Polcom’s continued involvement in the face of a drawn-out local government process is not guaranteed, according to Mukamal, saying the company, which is listed as a developer, has already identified other potential sites.

“I don’t see that coalition outlasting this legislative session,” said Mukamal, adding that he himself testified in front of the Senate multiple times since July. “That kind of energy has a lot of value and it goes away after a while. People get tired.”

With YHG Hotel now a separate entity for EDC purposes, Yacht Haven USVI, LLC then asked for modifications of its EDC requirements. After clearing some $94,000 in charitable contribution shortfall, Yacht Haven USVI officials asked that the Economic Development Authority recognize the excess contributions the company made and apply the excess amounts to the hotel construction period. According to Yacht Haven representatives, the company paid some $12,300 in excess contributions in 2015, and $3,520 in 2016.

Yacht Haven USVI also requested the following modifications to its EDC requirements:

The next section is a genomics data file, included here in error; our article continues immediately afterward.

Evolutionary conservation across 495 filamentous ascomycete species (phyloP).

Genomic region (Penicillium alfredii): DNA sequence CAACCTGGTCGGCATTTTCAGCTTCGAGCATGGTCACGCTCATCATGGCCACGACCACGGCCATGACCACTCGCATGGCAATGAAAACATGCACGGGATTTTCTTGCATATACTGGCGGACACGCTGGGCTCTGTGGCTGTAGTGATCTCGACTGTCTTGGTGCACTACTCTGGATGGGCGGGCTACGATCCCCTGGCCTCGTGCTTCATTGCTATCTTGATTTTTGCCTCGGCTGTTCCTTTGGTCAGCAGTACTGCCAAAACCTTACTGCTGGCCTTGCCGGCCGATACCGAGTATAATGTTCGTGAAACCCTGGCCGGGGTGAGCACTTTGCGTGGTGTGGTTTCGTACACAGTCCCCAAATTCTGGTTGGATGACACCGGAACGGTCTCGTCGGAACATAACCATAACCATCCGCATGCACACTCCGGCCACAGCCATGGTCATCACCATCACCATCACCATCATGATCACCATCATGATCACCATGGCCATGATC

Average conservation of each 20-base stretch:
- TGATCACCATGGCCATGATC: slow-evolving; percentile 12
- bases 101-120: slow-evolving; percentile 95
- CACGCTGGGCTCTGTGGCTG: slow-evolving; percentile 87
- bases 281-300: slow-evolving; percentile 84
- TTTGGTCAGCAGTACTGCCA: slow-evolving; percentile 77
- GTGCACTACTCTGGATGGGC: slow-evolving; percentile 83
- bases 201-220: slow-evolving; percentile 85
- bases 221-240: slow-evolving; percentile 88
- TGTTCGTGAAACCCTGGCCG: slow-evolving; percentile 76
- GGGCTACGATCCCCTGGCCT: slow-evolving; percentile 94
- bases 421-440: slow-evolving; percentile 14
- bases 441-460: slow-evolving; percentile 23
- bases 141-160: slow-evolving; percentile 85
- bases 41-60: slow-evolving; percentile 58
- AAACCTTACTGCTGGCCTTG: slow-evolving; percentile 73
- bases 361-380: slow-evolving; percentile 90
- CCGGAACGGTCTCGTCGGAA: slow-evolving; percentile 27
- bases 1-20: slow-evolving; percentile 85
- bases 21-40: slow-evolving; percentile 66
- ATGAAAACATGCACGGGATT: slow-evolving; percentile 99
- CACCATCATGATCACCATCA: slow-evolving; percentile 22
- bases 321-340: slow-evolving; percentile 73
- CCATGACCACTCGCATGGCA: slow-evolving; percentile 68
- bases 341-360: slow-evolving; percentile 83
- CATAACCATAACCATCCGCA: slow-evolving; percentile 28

– Add 10 years to its term of benefits for a total of 20 years, with the additional 10 years commencing on the expiration of initial certificate.

– Add an additional five-year benefit period with 100 percent of benefits.

– Reduce the employment requirements to 30 full-time employees since the YHG Hotel will no longer be included in Yacht Haven USVI’s EDC certificate.

– Modify its charitable contribution requirements to a flat rate of $100,000 a year in cash and in-kind contributions, and include contributions to the Territorial Scholarship Fund and the Department of Labor. The company’s current charitable contribution requirement specifies $75,000 a year with an annual five percent increase.

Economic Development commissioners present in the EDA’s St. Thomas Conference Room were Chairman Jose Penn, Vice Chairman Philip Payne, Secretary Haldane Davies and members Eugene Farrell and Juan Figueroa Sr.